As you can see, there was some snow on the trail, but not too much. Most of the falling snow had melted from the exposed ground of the trail and hung around only on the leaves leaving us with great trail to explore. We were all very surprised at how well we could ride with all the gear on our bikes and our stuffed packs. My bike is heavy to begin with at close to 30 pounds. With my gear, extra tubes, full water bottle and a front fender it was right at 45 pounds. Would have been an issue if everyone else had normal rides, but we were all in it. Nate is the light weight of the bunch and probably did the best job of packing for the trip so he would toy with us on the climbs. He won't say he was, but he was riding at our pace and could have ridden away from us at any time. All was going great. We came to one of the new reroutes on the Berryman and decided to take it. I don't think it's officially open but it was the right choice. When finished, it will eliminate several muddy sections, long sections where the trail has become the watershed and is simply a creek bed now along with the section where I crashed last year. Almost 100% benchcut single track awaits you. Lots of armouring specifically near one of the creek crossings, it's very cool. It appears to me that this reroute will add some length to the Berryman loop as it heads way up into one of the valleys that the old trail just passed by. It was in this section that I noticed some tire sealant spraying from my front tire. A knife like rock had gone right in the tread area of my tire so I pulled out my little tire plug kit, dislodged the rock and plugged it. The sealant stopped the airflow but it was a big cut so I added a second plug and away we went never to have an issue with that tire again.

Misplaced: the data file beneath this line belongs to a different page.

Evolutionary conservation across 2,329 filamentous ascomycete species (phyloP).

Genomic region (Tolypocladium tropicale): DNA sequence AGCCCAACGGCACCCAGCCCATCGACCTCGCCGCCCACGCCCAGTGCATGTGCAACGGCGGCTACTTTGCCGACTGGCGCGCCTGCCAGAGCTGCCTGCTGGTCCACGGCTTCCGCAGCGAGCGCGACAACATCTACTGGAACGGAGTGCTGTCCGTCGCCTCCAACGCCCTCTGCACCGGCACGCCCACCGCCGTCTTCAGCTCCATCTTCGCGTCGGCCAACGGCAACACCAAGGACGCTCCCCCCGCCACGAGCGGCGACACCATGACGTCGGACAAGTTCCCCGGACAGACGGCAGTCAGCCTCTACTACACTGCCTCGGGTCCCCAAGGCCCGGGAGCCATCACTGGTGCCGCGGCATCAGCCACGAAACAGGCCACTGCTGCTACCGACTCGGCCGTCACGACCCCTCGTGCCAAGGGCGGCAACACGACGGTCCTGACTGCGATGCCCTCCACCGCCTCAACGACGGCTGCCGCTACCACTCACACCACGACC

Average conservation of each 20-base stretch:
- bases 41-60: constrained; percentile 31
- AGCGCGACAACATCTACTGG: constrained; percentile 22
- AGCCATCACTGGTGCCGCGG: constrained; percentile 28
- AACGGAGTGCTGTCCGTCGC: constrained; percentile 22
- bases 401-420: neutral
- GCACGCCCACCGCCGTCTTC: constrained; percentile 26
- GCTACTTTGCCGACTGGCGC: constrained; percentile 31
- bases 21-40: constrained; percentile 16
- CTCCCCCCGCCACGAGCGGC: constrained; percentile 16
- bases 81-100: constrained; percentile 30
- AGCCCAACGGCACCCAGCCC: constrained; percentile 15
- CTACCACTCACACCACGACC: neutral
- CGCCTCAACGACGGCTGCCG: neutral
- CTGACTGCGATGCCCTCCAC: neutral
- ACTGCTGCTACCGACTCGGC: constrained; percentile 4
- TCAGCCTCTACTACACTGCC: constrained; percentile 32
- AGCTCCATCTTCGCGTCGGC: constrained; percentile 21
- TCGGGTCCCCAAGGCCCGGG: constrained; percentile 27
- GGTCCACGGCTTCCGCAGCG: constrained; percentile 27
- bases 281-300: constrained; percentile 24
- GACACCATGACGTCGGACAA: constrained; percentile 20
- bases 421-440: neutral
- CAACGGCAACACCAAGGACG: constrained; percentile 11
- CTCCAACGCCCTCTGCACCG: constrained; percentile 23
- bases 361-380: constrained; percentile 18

Soon we were finished with the trail that is shared with Berryman and on our way south on the OT. I rode ahead knowing a prime photo op was nearing.
We crossed hwy 8 and came to the Lost Creek crossing that we knew would be deep and would probably require this:
Shoes back on, no whining and we were off again. That next climb is a bitch! I stopped to take a shot a little while later of Nate just ahead of me on a section of trail where I swear they just got tired and gave up on normal trail building rules as it is crazy steep on both sides. Really I just needed a break.